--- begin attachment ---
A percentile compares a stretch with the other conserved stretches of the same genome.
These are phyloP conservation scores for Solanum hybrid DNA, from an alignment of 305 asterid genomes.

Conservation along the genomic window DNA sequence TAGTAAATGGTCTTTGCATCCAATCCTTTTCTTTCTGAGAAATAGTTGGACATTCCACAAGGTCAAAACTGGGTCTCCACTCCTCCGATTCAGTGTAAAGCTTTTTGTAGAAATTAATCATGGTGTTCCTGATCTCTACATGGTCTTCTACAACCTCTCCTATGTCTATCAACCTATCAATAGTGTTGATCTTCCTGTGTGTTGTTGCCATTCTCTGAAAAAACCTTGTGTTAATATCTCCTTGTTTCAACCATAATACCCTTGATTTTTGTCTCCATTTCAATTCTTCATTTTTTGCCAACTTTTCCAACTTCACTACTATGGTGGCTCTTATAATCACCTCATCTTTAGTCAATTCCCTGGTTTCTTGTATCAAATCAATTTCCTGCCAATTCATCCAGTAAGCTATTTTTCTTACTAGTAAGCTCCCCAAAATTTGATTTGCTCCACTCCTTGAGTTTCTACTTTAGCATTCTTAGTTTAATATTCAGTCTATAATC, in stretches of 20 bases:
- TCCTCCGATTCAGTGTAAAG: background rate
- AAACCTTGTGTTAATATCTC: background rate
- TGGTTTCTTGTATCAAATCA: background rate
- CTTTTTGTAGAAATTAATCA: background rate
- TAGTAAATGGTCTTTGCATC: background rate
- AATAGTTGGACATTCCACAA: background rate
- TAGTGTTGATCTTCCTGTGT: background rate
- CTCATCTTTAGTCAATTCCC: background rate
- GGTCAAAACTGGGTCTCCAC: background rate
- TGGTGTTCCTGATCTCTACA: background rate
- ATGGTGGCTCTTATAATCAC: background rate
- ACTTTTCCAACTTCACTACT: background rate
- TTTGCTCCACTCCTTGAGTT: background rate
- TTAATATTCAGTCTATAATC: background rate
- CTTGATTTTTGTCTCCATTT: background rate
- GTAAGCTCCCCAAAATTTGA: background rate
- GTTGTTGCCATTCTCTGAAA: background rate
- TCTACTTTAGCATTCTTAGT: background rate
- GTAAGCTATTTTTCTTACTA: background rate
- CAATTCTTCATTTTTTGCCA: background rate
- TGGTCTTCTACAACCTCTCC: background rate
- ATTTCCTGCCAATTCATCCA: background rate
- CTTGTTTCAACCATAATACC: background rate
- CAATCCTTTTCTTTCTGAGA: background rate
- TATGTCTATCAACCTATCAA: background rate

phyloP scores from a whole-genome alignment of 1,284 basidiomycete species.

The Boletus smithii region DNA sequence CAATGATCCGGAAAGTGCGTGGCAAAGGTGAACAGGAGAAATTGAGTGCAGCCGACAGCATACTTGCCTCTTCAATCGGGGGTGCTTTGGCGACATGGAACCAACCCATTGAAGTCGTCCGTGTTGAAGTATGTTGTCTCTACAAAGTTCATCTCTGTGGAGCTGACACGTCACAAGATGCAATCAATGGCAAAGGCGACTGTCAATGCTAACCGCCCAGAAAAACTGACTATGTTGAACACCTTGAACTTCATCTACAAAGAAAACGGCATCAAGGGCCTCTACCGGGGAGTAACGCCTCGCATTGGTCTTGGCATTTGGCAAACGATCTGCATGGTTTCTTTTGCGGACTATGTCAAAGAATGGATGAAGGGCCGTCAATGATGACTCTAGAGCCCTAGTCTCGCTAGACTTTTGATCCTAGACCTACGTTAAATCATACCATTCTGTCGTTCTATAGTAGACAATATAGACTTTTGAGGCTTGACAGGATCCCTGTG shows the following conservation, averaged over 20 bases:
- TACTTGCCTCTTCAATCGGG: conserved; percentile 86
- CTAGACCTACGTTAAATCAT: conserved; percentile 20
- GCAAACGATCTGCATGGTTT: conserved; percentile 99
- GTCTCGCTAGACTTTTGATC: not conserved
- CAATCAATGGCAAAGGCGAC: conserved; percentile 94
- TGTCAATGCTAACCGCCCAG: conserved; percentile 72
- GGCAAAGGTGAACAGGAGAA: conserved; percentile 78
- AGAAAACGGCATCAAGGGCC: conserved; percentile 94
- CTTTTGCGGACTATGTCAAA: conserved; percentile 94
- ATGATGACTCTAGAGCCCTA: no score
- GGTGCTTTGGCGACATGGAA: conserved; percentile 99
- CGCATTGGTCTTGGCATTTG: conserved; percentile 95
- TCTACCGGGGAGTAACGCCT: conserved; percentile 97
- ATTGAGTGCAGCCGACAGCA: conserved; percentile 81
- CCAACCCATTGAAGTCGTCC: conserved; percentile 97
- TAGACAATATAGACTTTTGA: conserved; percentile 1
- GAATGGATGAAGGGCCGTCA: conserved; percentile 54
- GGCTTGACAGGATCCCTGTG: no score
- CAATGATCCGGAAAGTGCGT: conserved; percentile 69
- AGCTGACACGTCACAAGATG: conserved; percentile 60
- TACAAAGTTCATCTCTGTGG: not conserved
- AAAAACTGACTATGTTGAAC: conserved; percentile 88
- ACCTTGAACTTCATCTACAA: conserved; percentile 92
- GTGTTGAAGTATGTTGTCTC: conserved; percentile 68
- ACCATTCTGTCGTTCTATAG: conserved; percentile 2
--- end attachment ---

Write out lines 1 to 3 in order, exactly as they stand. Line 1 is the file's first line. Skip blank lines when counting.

A percentile compares a stretch with the other conserved stretches of the same genome.
These are phyloP conservation scores for Solanum hybrid DNA, from an alignment of 305 asterid genomes.

Conservation along the genomic window DNA sequence TAGTAAATGGTCTTTGCATCCAATCCTTTTCTTTCTGAGAAATAGTTGGACATTCCACAAGGTCAAAACTGGGTCTCCACTCCTCCGATTCAGTGTAAAGCTTTTTGTAGAAATTAATCATGGTGTTCCTGATCTCTACATGGTCTTCTACAACCTCTCCTATGTCTATCAACCTATCAATAGTGTTGATCTTCCTGTGTGTTGTTGCCATTCTCTGAAAAAACCTTGTGTTAATATCTCCTTGTTTCAACCATAATACCCTTGATTTTTGTCTCCATTTCAATTCTTCATTTTTTGCCAACTTTTCCAACTTCACTACTATGGTGGCTCTTATAATCACCTCATCTTTAGTCAATTCCCTGGTTTCTTGTATCAAATCAATTTCCTGCCAATTCATCCAGTAAGCTATTTTTCTTACTAGTAAGCTCCCCAAAATTTGATTTGCTCCACTCCTTGAGTTTCTACTTTAGCATTCTTAGTTTAATATTCAGTCTATAATC, in stretches of 20 bases: